Commonwealth Scientific and Industrial Research Organisation (CSIRO), a research arm of the Australian government, owns six patents directed to the engineering of plants, particularly canola, to produce specified oils not native to the plants. BASF Plant Science is a plant biotechnology company. CSIRO and BASF each explored genetic modification of familiar oilseed crop plants, such as canola, to get them to produce omega-3 long-chain polyunsaturated fatty acids (LCPUFAs), commonly known as “fish oil,” that could be fed to farm-raised fish and are beneficial to human health. In 2007, CSIRO and BASF discussed a focused collaboration and in 2008 entered into a two-year Materials Transfer and Evaluation Agreement (MTEA) to advance that goal. In 2010, following the conclusion of the MTEA, CSIRO partnered with another Australian government entity, Grains Research and Development Corporation, and private company, Nuseed, to commercialize its products. CSIRO granted Nuseed an exclusive license to CSIRO’s LCPUFA technology and patents. In 2011, BASF entered into a commercialization agreement with Cargill. BASF developed a canola seed line that it used to apply for regulatory approvals, which Cargill used in cross-breeding work. As part of the joint project, BASF deposited seeds with the American Type Culture Collection (ATCC) to support BASF’s patent applications.

During this period, BASF and CSIRO entered negotiations for BASF to take a license to CSIRO’s LCPUFA technology, but the negotiations broke down. In 2016, Nuseed sent Cargill a letter identifying multiple CSIRO patents and inviting Cargill to discuss CSIRO’s omega-3 patent portfolio. In April 2017, BASF sued Nuseed in the District of Delaware, seeking a declaratory judgment that BASF did not infringe certain CSIRO patents listed in the 2016 letter. The District of Delaware dismissed the case for lack of jurisdiction.

In 2017, BASF filed a declaratory judgment action in the Eastern District of Virginia against CSIRO, Nuseed and Grains Research (collectively, CSIRO). CSIRO filed an answer and counterclaims asserting infringement of the asserted patents against BASF and Cargill. BASF entered the case as a party and asserted co-ownership of the asserted patents under the MTEA. Cargill moved to dismiss the counterclaims for lack of personal jurisdiction and improper venue. The district court denied the motion, determining that it had personal jurisdiction over Cargill and that venue was proper. Cargill did not dispute that it had a regular and established place of business in the Eastern District of Virginia but argued that it [...]

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Federal Circuit Won’t Rescue Parachute Patent

The US Court of Appeals for the Federal Circuit affirmed a Patent Trial & Appeal Board (Board) decision that claims to a ballistic parachute were obvious over the prior art based on knowledge attributable to artisans and denying the patentee’s motion to substitute proposed amended claims, finding that they lacked written description. Fleming v. Cirrus Design Corp., Case No. 21-1561 (Fed. Cir. Mar. 10, 2022) (Lourie, Hughes, Stoll, JJ.)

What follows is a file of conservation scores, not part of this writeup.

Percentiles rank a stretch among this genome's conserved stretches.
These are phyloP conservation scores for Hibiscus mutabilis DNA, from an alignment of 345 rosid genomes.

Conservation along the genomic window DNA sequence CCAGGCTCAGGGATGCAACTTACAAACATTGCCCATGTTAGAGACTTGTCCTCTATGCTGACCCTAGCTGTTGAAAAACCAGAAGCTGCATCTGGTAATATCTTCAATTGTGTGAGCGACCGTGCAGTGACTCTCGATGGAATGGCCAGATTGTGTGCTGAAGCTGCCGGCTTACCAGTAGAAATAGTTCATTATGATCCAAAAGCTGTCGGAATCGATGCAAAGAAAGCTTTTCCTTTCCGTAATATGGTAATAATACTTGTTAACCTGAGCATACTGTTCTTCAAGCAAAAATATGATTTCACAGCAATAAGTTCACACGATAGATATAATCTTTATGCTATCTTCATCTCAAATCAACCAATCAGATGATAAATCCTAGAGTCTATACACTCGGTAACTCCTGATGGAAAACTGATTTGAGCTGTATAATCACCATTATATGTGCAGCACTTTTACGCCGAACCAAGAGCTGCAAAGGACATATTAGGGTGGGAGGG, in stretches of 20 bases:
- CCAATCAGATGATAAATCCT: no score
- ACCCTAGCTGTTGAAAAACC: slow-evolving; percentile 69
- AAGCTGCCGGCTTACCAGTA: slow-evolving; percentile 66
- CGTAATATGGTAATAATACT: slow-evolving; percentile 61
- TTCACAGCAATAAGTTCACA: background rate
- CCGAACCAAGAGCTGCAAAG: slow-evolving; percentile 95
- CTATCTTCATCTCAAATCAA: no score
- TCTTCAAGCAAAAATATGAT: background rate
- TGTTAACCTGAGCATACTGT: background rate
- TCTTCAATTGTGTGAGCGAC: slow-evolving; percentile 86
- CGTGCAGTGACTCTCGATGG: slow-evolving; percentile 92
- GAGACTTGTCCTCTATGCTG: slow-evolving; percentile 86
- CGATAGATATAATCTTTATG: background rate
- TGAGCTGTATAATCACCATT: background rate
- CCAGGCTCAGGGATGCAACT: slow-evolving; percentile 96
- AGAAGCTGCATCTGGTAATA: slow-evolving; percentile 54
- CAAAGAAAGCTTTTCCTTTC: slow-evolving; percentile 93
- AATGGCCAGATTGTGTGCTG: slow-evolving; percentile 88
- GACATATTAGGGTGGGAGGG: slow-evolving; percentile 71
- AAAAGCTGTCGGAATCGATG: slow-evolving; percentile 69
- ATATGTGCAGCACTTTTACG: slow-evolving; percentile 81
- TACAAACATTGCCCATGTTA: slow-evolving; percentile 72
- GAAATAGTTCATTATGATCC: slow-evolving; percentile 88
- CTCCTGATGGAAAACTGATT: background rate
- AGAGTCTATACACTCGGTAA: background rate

Cirrus Design filed a petition for inter partes review on certain claims of Fleming’s patent related to ballistic parachute systems on an aircraft. The challenged claims relate to an autopilot system that increases the aircraft’s pitch, reduces the aircraft’s roll or changes the aircraft’s altitude when a ballistic parachute deployment request is made. Fleming moved to amend some of the challenged claims, effectively cancelling those claims. In its final written decision, the Board found the remaining original claims obvious over the prior art and found that the amended claims lacked written description and were indefinite. Fleming appealed both the obviousness determination and the denial of the motion to amend.

Fleming argued that the Board’s obviousness determination was incorrect because the prior art did not disclose the commands to the autopilot to alter the aircraft’s pitch, roll or altitude. The Board acknowledged that neither of the primary prior references included the claimed commands upon the receipt of a deployment request, but nevertheless, concluded that a person of ordinary skill in the art would have had the motivation to combine the prior art disclosures to arrive at the claimed invention. The Federal Circuit concluded that the Board’s findings were supported by substantial evidence, citing to the Supreme Court’s 2007 KSR decision for the proposition that it is appropriate to consider a person of ordinary skill in the art’s knowledge, creativity and common sense, so long as they do not replace reasoned analysis and evidentiary support. Here the Court noted with approval the Board’s finding that aircraft autopilots are programmable and can perform flight maneuvers and deploy a parachute. The Court also noted that an artisan would have understood that certain maneuvers, such as stabilizing at an appropriate altitude, should be performed prior to deploying a whole-aircraft parachute. The Board concluded that a person of ordinary skill in the art would be motivated to reprogram the autopilot to take Fleming’s proposed actions prior to releasing the parachute to improve safety outcomes.